Matsuyama went on to have a sparkling career in Asia, becoming a hometown hero for Japan. He’s widely respected for his dedication to helping Sendai rebuild and for being a national symbol of Japanese golf. But he had never won a major event on the PGA Tour, the most prestigious in the world, until this year.

Matsuyama finished Day 1 at the 2021 Master’s tied for second place. At the end of the second day, he had dropped to a tie for sixth. But Saturday was his day to shine: in a dominant performance that featured an eagle and five birdies, he surged to a four-stroke lead. Four players were tied for second. On Sunday morning, the tournament seemed all but over: a four-stroke lead is a big one on this course.

There are two ways for the leader in a golf tournament to change: either the players in second place and below can make up ground by playing well, or the leader can stumble. Both happened on Sunday. Matsuyama stumbled at the beginning and saw his four-shot lead shrink to just one. Just a few holes into the final day, the tournament was competitive again. But Matsuyama surged ahead, opening up a five-shot lead heading into the fourteenth hole out of eighteen.

Then, he started to stumble. Matsuyama bogeyed the fifteenth and sixteenth holes, but his closest competitor, Xander Schauffele, did even worse. A third competitor, 24-year old Will Zalatoris, started to emerge as the new number-two and Matsuyama’s closest competitor down the stretch, earning two birdies in his final four holes. Going into the final two holes, Matsuyama had a two-stroke lead over Zalatoris. That’s a good lead so late in the tournament, but no guarantee.

Zalatoris had already finished his round and was watching from the clubhouse; his only chance was that Matsuyama would falter. Matsuyama survived 17, but missed his putt for par on 18, losing a stroke: his lead, once as high as five, was down to one. With no one else left on the course, Matsuyama needed to sink his final short putt to win the tournament and avoid a runoff.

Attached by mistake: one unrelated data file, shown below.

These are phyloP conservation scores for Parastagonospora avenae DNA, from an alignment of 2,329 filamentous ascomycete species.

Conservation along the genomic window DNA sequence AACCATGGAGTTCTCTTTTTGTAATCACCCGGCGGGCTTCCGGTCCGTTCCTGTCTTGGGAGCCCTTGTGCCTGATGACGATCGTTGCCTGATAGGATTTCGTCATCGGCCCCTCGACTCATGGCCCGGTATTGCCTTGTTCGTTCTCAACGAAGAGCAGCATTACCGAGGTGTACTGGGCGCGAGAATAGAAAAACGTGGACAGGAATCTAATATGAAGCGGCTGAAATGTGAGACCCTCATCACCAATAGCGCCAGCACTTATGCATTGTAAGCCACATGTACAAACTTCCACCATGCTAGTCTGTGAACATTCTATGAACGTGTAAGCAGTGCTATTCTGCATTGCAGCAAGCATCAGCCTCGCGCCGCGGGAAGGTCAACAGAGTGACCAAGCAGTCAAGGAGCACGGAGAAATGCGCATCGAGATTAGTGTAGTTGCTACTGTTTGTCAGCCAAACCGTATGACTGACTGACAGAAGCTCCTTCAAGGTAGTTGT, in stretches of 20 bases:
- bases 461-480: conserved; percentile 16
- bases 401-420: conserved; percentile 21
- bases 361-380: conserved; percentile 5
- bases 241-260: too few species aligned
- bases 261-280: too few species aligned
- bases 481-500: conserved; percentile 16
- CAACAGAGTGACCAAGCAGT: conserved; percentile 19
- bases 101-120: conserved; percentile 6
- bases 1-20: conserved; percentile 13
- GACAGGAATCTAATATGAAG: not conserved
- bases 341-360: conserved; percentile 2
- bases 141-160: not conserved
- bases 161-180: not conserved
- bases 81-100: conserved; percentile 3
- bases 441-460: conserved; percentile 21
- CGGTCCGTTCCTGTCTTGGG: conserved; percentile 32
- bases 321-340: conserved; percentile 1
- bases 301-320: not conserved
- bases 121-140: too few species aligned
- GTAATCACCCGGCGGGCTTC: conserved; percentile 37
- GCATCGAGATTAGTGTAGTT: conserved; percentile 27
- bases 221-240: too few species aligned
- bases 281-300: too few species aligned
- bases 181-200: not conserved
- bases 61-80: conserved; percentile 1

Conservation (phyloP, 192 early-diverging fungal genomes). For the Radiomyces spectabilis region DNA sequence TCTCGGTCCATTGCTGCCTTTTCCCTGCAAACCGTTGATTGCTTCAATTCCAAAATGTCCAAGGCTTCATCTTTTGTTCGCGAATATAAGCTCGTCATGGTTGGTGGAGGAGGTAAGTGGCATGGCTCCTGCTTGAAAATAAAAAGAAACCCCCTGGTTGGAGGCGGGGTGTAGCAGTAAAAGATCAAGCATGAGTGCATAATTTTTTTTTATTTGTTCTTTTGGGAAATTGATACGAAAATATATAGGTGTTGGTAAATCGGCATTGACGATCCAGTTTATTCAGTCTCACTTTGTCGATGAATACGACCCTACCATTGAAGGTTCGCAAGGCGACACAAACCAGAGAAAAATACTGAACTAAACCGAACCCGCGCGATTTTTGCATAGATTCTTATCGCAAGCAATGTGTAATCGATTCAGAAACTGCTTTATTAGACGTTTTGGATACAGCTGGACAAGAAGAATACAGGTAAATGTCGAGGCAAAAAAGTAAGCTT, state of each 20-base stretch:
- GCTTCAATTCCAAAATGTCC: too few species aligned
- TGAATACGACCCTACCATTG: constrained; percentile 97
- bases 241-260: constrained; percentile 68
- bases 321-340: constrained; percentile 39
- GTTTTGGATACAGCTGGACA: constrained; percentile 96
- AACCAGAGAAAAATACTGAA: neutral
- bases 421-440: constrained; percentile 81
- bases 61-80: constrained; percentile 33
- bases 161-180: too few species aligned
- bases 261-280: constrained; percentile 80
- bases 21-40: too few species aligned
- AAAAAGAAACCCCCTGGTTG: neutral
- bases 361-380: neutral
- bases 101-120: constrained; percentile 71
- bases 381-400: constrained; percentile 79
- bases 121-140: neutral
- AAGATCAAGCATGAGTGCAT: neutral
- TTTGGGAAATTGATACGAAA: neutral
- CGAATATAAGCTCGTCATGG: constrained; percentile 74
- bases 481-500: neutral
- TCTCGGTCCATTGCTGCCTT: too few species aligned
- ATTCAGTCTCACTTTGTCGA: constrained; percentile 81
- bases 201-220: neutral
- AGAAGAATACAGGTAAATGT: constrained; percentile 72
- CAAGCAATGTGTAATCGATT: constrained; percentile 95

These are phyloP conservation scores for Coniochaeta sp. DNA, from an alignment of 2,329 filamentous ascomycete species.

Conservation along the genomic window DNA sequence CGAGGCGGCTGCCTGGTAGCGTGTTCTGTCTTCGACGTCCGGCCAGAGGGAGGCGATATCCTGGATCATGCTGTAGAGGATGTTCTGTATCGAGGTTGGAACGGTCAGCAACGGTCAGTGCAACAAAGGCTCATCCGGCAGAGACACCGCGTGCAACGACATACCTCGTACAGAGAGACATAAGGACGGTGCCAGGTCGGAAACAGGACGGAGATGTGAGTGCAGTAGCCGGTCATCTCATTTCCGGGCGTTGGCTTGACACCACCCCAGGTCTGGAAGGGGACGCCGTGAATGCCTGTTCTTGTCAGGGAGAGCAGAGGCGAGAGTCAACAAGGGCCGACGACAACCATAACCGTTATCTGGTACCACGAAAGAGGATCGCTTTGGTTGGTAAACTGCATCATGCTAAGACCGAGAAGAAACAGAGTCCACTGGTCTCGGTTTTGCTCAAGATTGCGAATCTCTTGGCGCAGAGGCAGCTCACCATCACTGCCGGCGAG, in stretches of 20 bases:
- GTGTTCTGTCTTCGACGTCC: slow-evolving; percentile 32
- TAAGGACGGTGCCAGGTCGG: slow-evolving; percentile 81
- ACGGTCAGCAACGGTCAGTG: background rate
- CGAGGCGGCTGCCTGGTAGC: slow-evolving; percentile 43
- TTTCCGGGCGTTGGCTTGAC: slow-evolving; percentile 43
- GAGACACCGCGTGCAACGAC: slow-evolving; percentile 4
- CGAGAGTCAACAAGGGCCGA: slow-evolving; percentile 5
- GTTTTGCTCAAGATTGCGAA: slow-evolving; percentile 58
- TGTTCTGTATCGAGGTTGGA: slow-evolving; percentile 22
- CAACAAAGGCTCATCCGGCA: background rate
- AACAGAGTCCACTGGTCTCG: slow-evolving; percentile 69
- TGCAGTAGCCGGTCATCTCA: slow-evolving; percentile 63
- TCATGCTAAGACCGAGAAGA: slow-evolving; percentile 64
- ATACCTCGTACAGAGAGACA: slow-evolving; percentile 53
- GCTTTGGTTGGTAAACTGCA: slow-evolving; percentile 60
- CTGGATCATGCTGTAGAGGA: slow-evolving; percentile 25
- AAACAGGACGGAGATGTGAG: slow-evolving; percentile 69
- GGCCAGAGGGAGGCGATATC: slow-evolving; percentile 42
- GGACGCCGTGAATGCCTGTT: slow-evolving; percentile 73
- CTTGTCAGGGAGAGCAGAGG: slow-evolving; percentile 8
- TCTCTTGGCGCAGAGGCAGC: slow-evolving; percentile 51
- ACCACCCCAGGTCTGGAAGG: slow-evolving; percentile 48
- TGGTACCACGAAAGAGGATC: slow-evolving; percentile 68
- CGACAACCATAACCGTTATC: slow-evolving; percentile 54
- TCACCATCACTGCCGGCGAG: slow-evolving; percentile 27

To the relief of his millions of fans watching early in the morning in Tokyo, Matsuyama’s final putt sank into the hole and Japan had its first major championship in history. Though he flirted with an epic meltdown, Matsuyama never relinquished the lead he took mid-day Saturday. For once , the famously stoic Matsuyama let loose and allowed himself to smile on the 18th green.

He wouldn’t have time to rest. Japanese newspapers featured him on the front page with huge headlines; congratulations poured in from politicians, actors, athletes, and golf fans across Japan. The Japanese prime minister said, “He has given courage and delight to everyone in Japan.” Matsuyama’s victory was being discussed on television news all week. A newspaper published a graphic showing every shot Matsuyama took on his 72-hole championship journey.

It comes at the perfect time. Golf will be played at the Summer Olympics for only the fourth time in history at the delayed 2020 games in Tokyo this summer. Speculation started immediately that Matsuyama would be among the athletes featured in official ceremonies. An analyst on American TV suggested he might light the Olympic flame.

A rollercoaster ride

It was not the victory he imagined going into Sunday. It was more that he survived that last round than won it—but what matters in the end is that he won. I kept an eye on the tournament on Saturday, but I watched on Sunday—this was an exciting tournament.

The American broadcast on CBS aired clips of the Japanese broadcasters riding the highs and lamenting the heartbreaks of the rollercoaster ride. We couldn’t understand the words when we watched those clips, but we didn’t have to. Their voices said enough.

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Expression: Let loose